While at the scene, Officer Alexander learned that the defendant's license had been suspended, and Officer Gribi subsequently issued a citation against the defendant for "operating after suspension" and a "marked lanes" violation (the Easthampton charges). [Note 2] The officers' investigation "ended in good faith when Officer Gribi issued and caused to be mailed to the defendant a citation for marked lanes violation." [Note 3]
Three months later, on February 23, 2014, the defendant was arrested in Northampton for an unrelated incident and charged with OUI. Upon reviewing the Northampton OUI charge and inspecting the defendant's probation record, the prosecutor learned of the Easthampton charges still pending in Northampton District Court. The prosecutor initiated an independent investigation into the Easthampton charges and obtained the defendant's medical records from Baystate, relating to the treatment he received as a result of the earlier Easthampton incident. [Note 4] The medical records included a toxicology report that revealed that the defendant had
an "ethanol level on the night of the Easthampton incident [that] translated to a blood alcohol concentration of 0.18 [per cent]." On April 16, 2014, the prosecutor relayed this information to Officer Gribi and instructed him to issue a citation for OUI to the defendant. That same day, Officer Gribi issued and delivered a citation for OUI to the defendant at his home.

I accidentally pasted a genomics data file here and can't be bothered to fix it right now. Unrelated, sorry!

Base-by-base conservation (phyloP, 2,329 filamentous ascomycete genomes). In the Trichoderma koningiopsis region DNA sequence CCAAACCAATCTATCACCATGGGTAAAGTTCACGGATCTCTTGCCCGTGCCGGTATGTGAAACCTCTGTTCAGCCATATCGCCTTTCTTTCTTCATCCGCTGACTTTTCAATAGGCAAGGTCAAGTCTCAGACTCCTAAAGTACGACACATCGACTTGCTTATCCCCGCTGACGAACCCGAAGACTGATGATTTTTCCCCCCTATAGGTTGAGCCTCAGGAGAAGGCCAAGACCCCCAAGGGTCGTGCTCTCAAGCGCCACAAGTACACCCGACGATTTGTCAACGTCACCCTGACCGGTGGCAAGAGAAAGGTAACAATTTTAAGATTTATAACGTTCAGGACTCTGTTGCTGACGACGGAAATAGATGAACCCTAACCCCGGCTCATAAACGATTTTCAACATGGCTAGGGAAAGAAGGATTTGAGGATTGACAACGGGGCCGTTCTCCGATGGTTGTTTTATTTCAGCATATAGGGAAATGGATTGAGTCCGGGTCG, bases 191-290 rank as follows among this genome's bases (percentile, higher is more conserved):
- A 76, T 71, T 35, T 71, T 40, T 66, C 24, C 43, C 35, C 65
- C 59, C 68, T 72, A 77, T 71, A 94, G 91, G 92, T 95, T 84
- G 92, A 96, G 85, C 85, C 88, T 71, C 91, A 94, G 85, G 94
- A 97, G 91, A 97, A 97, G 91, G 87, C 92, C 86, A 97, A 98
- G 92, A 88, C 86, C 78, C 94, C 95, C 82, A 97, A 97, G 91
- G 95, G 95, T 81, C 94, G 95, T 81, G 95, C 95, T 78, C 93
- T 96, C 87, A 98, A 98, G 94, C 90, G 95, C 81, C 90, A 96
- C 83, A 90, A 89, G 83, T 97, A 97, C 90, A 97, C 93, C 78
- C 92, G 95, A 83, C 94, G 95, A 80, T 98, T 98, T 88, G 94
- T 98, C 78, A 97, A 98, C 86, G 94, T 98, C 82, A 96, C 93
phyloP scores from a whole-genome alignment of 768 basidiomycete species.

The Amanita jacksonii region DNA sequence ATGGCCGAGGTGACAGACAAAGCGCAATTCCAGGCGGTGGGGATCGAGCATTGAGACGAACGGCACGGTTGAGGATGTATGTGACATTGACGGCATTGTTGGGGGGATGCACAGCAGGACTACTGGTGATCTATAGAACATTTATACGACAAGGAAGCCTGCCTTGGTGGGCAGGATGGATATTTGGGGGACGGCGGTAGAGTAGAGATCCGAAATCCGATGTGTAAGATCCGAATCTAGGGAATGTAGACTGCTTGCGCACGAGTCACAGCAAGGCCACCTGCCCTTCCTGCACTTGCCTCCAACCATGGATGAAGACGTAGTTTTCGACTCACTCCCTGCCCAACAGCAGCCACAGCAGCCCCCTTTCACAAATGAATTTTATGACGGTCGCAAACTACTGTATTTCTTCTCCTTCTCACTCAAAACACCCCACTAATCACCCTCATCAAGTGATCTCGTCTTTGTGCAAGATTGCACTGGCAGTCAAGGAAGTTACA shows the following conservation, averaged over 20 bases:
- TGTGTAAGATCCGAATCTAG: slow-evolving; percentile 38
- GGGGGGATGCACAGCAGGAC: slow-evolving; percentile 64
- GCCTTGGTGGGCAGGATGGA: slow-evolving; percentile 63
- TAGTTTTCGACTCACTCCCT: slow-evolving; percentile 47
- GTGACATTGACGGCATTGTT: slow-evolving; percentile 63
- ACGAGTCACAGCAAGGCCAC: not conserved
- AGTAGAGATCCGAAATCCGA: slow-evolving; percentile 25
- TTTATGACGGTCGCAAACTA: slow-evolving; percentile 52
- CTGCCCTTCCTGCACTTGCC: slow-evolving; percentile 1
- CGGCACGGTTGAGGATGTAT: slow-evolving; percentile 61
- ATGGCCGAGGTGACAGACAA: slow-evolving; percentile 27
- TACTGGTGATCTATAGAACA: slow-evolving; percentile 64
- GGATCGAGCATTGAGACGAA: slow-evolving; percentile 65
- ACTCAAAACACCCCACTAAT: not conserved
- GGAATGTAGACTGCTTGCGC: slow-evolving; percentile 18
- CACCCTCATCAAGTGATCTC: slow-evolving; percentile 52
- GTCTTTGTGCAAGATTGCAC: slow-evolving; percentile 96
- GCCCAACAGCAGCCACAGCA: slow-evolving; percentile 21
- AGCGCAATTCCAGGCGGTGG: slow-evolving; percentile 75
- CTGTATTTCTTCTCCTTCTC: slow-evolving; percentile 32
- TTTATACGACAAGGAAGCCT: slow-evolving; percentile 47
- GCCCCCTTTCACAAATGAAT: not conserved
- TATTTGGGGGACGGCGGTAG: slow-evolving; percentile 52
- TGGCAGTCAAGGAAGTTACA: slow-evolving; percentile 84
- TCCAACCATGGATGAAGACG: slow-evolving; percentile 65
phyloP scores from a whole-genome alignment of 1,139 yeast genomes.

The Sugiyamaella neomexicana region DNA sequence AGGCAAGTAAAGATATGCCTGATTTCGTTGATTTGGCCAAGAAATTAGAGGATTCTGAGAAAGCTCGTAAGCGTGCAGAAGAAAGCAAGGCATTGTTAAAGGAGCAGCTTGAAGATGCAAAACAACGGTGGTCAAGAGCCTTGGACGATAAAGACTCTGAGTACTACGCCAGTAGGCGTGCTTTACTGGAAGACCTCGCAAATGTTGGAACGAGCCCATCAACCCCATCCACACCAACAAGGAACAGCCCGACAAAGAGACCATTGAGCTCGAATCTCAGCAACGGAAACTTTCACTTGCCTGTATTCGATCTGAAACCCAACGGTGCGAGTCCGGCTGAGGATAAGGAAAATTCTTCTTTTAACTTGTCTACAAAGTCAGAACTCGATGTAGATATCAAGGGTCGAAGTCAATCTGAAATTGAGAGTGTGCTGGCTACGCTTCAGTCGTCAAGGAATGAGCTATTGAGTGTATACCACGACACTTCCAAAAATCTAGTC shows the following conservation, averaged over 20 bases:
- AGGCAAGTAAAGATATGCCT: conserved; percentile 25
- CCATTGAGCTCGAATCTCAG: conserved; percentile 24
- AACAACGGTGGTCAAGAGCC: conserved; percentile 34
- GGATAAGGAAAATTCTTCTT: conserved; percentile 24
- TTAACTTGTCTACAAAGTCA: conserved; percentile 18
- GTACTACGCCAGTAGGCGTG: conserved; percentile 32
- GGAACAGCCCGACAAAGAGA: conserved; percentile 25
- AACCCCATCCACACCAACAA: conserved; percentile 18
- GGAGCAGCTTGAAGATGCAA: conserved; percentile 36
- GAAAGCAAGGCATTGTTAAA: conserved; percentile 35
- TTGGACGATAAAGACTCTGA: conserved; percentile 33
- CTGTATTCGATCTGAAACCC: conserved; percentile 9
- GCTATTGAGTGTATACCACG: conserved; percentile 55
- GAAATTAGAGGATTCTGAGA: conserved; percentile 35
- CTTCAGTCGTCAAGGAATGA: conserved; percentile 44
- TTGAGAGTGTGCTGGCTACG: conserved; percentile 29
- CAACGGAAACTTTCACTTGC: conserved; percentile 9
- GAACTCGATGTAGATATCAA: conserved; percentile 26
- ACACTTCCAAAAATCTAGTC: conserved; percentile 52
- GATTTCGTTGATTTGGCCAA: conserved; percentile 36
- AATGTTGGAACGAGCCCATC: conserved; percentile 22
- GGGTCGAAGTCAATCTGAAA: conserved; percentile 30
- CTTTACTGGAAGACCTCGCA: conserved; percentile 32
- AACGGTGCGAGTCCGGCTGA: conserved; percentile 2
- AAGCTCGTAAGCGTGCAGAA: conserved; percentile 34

Discussion. 1. Statutory framework. General Laws c. 90C, § 2, as appearing in St. 1985, c. 794, § 3, commonly known as the "no-fix" law, provides in relevant part:
"any police officer assigned to traffic enforcement duty shall . . . record the occurrence of automobile law violations upon a citation, filling out the citation and each copy thereof as soon as possible . . . . A failure to give a copy of the citation to the violator at the time and place of the violation shall constitute a defense in any court proceeding for such violation, except where the violator could not have been stopped or where additional time was reasonably necessary to determine the nature of the violation or the identity of the violator, or where the court finds that a circumstance, not inconsistent with the purpose of this section to create a uniform, simplified and non-criminal method for disposing of automobile law violations, justifies the failure" (emphasis added).